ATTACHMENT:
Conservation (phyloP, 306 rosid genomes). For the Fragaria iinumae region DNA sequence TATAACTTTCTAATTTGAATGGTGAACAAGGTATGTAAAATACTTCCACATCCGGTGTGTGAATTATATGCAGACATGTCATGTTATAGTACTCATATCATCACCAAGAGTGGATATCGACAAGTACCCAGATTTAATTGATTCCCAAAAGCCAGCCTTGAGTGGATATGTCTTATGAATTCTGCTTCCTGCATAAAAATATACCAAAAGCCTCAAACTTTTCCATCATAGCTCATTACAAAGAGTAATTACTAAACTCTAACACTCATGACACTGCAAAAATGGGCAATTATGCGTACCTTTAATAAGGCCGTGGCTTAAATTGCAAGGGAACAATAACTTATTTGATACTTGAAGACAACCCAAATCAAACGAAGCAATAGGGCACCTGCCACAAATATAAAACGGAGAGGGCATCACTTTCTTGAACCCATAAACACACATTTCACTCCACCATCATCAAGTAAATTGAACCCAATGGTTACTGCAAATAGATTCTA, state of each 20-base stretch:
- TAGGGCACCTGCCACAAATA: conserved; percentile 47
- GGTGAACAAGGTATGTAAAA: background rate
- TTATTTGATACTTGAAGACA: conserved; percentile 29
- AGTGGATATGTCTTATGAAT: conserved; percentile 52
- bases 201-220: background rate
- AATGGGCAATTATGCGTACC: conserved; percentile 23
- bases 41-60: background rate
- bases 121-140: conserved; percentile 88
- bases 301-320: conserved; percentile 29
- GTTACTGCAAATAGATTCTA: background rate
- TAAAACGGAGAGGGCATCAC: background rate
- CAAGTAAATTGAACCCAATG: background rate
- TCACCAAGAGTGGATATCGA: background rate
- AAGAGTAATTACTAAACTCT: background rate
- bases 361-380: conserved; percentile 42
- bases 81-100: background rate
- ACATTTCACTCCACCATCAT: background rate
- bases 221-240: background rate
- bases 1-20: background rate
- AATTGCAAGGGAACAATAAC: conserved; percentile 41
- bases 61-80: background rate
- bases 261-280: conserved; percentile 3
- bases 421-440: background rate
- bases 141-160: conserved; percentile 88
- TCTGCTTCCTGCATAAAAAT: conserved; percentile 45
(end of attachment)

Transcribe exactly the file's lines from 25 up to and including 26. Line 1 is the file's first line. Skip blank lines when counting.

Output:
- bases 141-160: conserved; percentile 88
- TCTGCTTCCTGCATAAAAAT: conserved; percentile 45